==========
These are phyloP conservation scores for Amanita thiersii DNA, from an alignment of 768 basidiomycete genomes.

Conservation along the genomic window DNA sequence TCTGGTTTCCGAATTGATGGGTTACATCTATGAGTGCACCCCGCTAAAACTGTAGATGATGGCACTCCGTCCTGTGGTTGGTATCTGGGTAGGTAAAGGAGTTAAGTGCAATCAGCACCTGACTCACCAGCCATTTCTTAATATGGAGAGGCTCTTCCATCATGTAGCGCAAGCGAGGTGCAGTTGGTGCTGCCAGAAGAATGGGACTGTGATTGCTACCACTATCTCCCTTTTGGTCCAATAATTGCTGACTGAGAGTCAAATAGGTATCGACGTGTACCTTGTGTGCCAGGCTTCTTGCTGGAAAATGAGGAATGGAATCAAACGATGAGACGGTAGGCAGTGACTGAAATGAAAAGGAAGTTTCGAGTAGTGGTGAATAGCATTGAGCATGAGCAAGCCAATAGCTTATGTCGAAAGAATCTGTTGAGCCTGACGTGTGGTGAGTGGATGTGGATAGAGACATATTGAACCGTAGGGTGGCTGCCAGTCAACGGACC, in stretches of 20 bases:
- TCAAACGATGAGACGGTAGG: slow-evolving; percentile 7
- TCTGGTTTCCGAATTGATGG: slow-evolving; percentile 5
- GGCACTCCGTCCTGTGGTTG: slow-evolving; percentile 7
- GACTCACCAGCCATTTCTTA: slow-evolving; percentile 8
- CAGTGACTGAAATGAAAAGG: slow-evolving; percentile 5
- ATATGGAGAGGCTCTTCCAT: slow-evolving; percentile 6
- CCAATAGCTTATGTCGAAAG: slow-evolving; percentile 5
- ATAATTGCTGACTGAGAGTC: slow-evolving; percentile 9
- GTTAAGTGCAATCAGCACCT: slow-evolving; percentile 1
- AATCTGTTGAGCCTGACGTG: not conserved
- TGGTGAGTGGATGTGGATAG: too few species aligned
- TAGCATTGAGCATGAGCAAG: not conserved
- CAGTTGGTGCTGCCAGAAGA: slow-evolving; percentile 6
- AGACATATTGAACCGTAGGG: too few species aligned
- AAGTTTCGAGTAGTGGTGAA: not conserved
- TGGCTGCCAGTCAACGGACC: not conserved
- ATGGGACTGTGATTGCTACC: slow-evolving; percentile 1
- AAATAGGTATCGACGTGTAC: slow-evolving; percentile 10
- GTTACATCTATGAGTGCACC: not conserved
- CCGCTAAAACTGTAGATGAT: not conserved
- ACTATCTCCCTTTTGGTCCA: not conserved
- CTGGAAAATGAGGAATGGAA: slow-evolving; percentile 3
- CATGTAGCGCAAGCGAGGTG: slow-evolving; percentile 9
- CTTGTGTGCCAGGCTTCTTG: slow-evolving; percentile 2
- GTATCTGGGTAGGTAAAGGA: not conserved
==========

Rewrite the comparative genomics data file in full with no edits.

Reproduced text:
These are phyloP conservation scores for Amanita thiersii DNA, from an alignment of 768 basidiomycete genomes.

Conservation along the genomic window DNA sequence TCTGGTTTCCGAATTGATGGGTTACATCTATGAGTGCACCCCGCTAAAACTGTAGATGATGGCACTCCGTCCTGTGGTTGGTATCTGGGTAGGTAAAGGAGTTAAGTGCAATCAGCACCTGACTCACCAGCCATTTCTTAATATGGAGAGGCTCTTCCATCATGTAGCGCAAGCGAGGTGCAGTTGGTGCTGCCAGAAGAATGGGACTGTGATTGCTACCACTATCTCCCTTTTGGTCCAATAATTGCTGACTGAGAGTCAAATAGGTATCGACGTGTACCTTGTGTGCCAGGCTTCTTGCTGGAAAATGAGGAATGGAATCAAACGATGAGACGGTAGGCAGTGACTGAAATGAAAAGGAAGTTTCGAGTAGTGGTGAATAGCATTGAGCATGAGCAAGCCAATAGCTTATGTCGAAAGAATCTGTTGAGCCTGACGTGTGGTGAGTGGATGTGGATAGAGACATATTGAACCGTAGGGTGGCTGCCAGTCAACGGACC, in stretches of 20 bases:
- TCAAACGATGAGACGGTAGG: slow-evolving; percentile 7
- TCTGGTTTCCGAATTGATGG: slow-evolving; percentile 5
- GGCACTCCGTCCTGTGGTTG: slow-evolving; percentile 7
- GACTCACCAGCCATTTCTTA: slow-evolving; percentile 8
- CAGTGACTGAAATGAAAAGG: slow-evolving; percentile 5
- ATATGGAGAGGCTCTTCCAT: slow-evolving; percentile 6
- CCAATAGCTTATGTCGAAAG: slow-evolving; percentile 5
- ATAATTGCTGACTGAGAGTC: slow-evolving; percentile 9
- GTTAAGTGCAATCAGCACCT: slow-evolving; percentile 1
- AATCTGTTGAGCCTGACGTG: not conserved
- TGGTGAGTGGATGTGGATAG: too few species aligned
- TAGCATTGAGCATGAGCAAG: not conserved
- CAGTTGGTGCTGCCAGAAGA: slow-evolving; percentile 6
- AGACATATTGAACCGTAGGG: too few species aligned
- AAGTTTCGAGTAGTGGTGAA: not conserved
- TGGCTGCCAGTCAACGGACC: not conserved
- ATGGGACTGTGATTGCTACC: slow-evolving; percentile 1
- AAATAGGTATCGACGTGTAC: slow-evolving; percentile 10
- GTTACATCTATGAGTGCACC: not conserved
- CCGCTAAAACTGTAGATGAT: not conserved
- ACTATCTCCCTTTTGGTCCA: not conserved
- CTGGAAAATGAGGAATGGAA: slow-evolving; percentile 3
- CATGTAGCGCAAGCGAGGTG: slow-evolving; percentile 9
- CTTGTGTGCCAGGCTTCTTG: slow-evolving; percentile 2
- GTATCTGGGTAGGTAAAGGA: not conserved